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Thursday, August 21, 2014

to sip wine while studying the light




Against Whatever It Is That's Encroaching

by Charles Simic

Best of all is to be idle,
And especially on a Thursday,
And to sip wine while studying the light:
The way it ages, yellows, turns ashen
And then hesitates forever
On the threshold of the night
That could be bringing the first frost.

It's good to have a woman around just then,
And two is even better.
Let them whisper to each other
And eye you with a smirk.
Let them roll up their sleeves and unbutton their
shirts a bit.
As this fine old twilight deserves,

And the small schoolboy
Who has come home to a room almost dark
And now watches wide-eyed
The grownups raise their glasses to him,
The giddy-headed, red-haired woman
With eyes tightly shut,
As if she were about to cry or sing.





Ah, Charles Simic, you know the way to my heart. And since it's Thursday, and maybe it was last Thursday that I took these photographs, the poem seems appropriate. "The fine old twilight." What a wonderful line. With some luck, depending how my day and the weather goes, I plan on being outside sipping a glass of wine when the sun starts to sink down. So much earlier now. I don't know why but in the middle of summer when it stays light so late, knowing better, I think it will be like that forever. So the later August light is always a surprise, every year, every year.






A while back, I read an essay by Mark Nepo called "Hearing the Cries of the World." It can be read in its entirety on the Parabola site, here. A short excerpt:



"Each of us must make our peace with suffering and especially unnecessary suffering, which doesn't mean our resignation to a violent world. For the fully engaged heart is the antibody for the infection of violence. As our heart breaks with compassion, it strengthens itself and all of humanity. Can I prove this? No. Am I certain of it? Yes. We are still here. Immediately, someone says, “Barely.” But we are still here: more alive than dead, more vulnerable than callous, more kind than cruel— though we each carry the lot of it.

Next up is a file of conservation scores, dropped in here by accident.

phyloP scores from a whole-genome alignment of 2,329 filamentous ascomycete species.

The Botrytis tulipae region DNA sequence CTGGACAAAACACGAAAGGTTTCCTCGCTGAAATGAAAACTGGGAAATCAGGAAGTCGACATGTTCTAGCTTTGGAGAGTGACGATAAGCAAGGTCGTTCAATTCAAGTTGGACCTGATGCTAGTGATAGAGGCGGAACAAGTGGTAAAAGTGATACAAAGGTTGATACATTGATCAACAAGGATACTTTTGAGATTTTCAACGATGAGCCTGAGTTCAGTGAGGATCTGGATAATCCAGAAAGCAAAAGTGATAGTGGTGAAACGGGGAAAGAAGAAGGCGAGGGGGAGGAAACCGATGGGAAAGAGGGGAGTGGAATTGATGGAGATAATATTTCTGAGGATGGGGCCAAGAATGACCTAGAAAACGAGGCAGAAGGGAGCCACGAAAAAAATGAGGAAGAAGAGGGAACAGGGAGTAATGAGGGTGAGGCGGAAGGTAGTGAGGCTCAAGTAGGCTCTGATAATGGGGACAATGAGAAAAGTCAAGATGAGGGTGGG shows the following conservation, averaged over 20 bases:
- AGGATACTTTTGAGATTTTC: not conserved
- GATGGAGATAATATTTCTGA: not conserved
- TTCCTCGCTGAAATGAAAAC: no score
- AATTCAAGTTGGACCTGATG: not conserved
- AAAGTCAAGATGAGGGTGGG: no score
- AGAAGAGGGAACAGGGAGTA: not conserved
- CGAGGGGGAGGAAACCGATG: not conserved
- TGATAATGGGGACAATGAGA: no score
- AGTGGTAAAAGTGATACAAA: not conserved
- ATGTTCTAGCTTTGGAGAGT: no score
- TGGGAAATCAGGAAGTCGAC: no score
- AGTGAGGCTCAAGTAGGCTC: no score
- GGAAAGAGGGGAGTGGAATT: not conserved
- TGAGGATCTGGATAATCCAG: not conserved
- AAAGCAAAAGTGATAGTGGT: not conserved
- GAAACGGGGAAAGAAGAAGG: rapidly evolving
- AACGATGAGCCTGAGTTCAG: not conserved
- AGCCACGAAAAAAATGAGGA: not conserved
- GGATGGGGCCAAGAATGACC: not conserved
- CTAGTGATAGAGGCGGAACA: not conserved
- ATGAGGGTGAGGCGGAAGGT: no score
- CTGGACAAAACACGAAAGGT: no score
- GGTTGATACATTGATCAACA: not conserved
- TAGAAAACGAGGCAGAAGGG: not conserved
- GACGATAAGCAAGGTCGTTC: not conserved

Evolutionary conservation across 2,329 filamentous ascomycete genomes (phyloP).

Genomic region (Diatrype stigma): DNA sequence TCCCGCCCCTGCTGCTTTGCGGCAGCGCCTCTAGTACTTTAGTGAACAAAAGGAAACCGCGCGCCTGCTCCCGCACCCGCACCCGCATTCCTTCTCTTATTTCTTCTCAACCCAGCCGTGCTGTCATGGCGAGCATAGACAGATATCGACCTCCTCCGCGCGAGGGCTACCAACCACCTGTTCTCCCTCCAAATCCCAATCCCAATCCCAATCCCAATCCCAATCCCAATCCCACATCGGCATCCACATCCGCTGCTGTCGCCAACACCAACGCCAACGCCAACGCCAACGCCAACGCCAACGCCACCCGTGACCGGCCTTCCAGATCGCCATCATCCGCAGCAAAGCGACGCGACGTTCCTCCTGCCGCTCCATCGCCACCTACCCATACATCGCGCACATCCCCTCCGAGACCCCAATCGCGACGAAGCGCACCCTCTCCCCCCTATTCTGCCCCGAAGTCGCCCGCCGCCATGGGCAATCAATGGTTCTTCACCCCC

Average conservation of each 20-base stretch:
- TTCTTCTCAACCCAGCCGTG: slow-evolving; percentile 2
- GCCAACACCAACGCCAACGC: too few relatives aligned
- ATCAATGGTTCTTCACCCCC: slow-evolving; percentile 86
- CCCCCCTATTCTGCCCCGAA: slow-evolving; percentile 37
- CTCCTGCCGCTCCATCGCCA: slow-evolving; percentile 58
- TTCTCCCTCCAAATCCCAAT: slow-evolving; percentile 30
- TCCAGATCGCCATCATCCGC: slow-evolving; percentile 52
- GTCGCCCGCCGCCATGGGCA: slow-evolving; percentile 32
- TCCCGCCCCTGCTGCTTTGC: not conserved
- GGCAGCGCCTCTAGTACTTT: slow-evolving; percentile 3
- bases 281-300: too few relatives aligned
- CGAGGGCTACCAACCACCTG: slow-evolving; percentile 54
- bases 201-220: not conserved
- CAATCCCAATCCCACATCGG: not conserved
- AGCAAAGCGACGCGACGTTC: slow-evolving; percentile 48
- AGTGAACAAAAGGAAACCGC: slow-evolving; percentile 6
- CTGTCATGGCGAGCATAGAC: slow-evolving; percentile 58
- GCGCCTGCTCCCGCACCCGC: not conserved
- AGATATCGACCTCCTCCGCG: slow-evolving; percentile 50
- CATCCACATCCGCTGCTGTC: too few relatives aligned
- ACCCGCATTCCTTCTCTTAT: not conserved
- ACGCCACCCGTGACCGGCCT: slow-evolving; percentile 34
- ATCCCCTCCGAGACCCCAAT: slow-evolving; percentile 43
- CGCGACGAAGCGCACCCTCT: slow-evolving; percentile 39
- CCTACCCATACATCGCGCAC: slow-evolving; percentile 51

That we go numb along the way is to be expected. Even the bravest among us, who give their lives to care for others, go numb with fatigue, when the heart can take in no more, when we need time to digest all we meet. Overloaded and overwhelmed, we start to pull back from the world, so we can internalize what the world keeps giving us. Perhaps the noblest private act is the unheralded effort to return: to open our hearts once they've closed, to open our souls once they've shied away, to soften our minds once they've been hardened by the storms of our day."






I keep coming back to the lines at the end of the above excerpt. "The noblest private act is the unheralded effort to return." That it be unheralded, unremarked upon. That we go on trying to open our hearts that have involuntarily and sometimes even unbeknownst to us closed up.

It's no wonder we go numb from time to time.







How to keep our hearts open to the cries of the world? I don't know, exactly.

But that it helps to make time also to study the light.







4 comments:

  1. Thanks for this Shawna. Really liked the Nepo quote.

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    Replies
    1. Me, too! I hadn't realized he was connected to Oprah. I'd never heard of him before this, but seems quite well known :)

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  2. I needed to read this, thank you! I'm going to open a bottle of wine, pour myself a glass and come back here to drink in the light!

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